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J Trauma. 2009 Oct;67(4):802-4. doi: 10.1097/TA.0b013e31818e90d2.

Vancomycin dosing for pneumonia in critically ill trauma patients.

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1
Department of Pharmacy Practice and Science, The University of Arizona College of Pharmacy, Tucson, Arizona 85721-0207, USA.

Abstract

BACKGROUND:

Vancomycin has been recommended as the treatment of choice for methicillin-resistant Staphylococcus aureus (MRSA) pneumonia with a desired trough concentration of 15 to 20 mg/L. The purpose of this study was to evaluate the initial dosing of vancomycin for MRSA pneumonia in critically ill adult trauma patients.

METHODS:

Critically ill adult trauma patients were retrospectively identified for inclusion into the study. Patients initiated at a dose of 1 g intravenously (i.v.) every 8 hours were compared with patients initiated at a dose of 1 g i.v. every 12 hours. Baseline continuous demographic variables and steady-state vancomycin trough concentrations were compared between the two groups using a Student's t test (alpha = 0.05).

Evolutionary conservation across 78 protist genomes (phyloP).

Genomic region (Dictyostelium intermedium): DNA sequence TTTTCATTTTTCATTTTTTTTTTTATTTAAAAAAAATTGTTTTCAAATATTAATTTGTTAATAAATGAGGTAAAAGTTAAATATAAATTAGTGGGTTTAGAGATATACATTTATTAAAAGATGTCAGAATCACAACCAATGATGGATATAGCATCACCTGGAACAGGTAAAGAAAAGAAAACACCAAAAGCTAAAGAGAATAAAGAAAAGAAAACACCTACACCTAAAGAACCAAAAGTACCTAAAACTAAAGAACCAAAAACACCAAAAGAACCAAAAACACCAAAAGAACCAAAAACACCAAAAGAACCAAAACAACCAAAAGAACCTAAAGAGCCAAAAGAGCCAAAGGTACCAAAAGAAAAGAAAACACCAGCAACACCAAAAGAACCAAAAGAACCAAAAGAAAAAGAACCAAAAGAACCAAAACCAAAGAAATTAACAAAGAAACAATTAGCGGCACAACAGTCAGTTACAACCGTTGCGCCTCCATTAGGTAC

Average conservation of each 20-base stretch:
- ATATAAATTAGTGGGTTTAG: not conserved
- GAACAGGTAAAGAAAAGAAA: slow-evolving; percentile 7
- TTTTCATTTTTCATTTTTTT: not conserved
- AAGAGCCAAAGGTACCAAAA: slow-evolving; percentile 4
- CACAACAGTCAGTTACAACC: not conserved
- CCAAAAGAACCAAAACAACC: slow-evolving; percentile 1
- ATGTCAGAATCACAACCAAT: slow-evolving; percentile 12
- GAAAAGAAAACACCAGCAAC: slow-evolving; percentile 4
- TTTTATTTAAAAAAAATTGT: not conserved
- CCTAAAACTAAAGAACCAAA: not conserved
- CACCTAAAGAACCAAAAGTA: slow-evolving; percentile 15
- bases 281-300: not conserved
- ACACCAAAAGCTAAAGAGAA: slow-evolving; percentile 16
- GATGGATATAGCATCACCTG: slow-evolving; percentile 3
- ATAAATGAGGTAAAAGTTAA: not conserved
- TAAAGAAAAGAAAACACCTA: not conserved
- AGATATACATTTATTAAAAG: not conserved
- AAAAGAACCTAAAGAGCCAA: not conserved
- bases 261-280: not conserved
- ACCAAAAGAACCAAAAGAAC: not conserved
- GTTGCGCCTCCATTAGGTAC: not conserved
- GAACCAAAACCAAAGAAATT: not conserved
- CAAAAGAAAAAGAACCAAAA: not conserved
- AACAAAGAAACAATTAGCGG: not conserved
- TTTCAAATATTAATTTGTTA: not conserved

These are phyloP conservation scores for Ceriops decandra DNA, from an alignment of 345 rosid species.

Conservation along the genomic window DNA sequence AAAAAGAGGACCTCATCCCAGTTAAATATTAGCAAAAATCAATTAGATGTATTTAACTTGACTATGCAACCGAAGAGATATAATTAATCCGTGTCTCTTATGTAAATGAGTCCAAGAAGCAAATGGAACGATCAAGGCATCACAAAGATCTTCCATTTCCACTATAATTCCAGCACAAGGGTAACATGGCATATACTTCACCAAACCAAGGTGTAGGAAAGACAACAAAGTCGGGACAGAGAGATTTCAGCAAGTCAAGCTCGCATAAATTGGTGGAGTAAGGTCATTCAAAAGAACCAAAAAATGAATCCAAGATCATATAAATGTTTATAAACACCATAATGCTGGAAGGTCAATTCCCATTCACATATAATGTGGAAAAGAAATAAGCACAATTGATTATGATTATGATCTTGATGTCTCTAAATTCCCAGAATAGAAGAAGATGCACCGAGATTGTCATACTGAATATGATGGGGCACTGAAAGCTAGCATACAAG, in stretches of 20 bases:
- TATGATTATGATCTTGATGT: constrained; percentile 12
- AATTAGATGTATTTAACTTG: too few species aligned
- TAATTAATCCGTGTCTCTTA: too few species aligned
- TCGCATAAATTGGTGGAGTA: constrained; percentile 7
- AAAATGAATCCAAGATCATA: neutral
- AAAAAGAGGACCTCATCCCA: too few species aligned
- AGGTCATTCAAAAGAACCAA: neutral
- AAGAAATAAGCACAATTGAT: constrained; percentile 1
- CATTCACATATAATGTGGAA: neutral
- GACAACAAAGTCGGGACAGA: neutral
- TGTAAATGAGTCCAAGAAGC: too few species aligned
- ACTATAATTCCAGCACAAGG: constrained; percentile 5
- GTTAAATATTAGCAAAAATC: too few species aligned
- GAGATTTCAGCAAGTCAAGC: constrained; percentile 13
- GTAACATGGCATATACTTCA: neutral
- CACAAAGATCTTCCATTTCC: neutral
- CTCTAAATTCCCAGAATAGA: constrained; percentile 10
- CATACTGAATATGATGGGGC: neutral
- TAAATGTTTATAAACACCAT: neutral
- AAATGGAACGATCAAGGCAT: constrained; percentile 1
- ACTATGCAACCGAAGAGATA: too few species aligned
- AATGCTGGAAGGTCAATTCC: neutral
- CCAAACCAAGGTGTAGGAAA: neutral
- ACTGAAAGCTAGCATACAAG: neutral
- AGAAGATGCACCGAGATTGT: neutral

RESULTS:

There were 36 patients who satisfied criteria for inclusion, 17 patients in the 1 g every 8 hour group and 19 patients in the 1 g every 12 hour group. The mean steady-state trough concentration was higher in the 1 g every 8 hour group versus the 1 g every 12 hour group (11.1 vs. 6.8 mg/L, p = 0.014). A steady-state trough concentration greater than 15 mg/L was achieved in 23.5% of the patients in the 1 g every 8 hour group and none of the patients in the 1 g every 12 hour group.

CONCLUSION:

A vancomycin regimen of 1 g i.v. every 12 hours in critically ill trauma patients with MRSA pneumonia and normal renal function is unlikely to achieve trough concentrations of 15 to 20 mg/L. Doses of at least 1 g i.v. every 8 hours are needed.

PMID:
19820588
DOI:
10.1097/TA.0b013e31818e90d2
[Indexed for MEDLINE]
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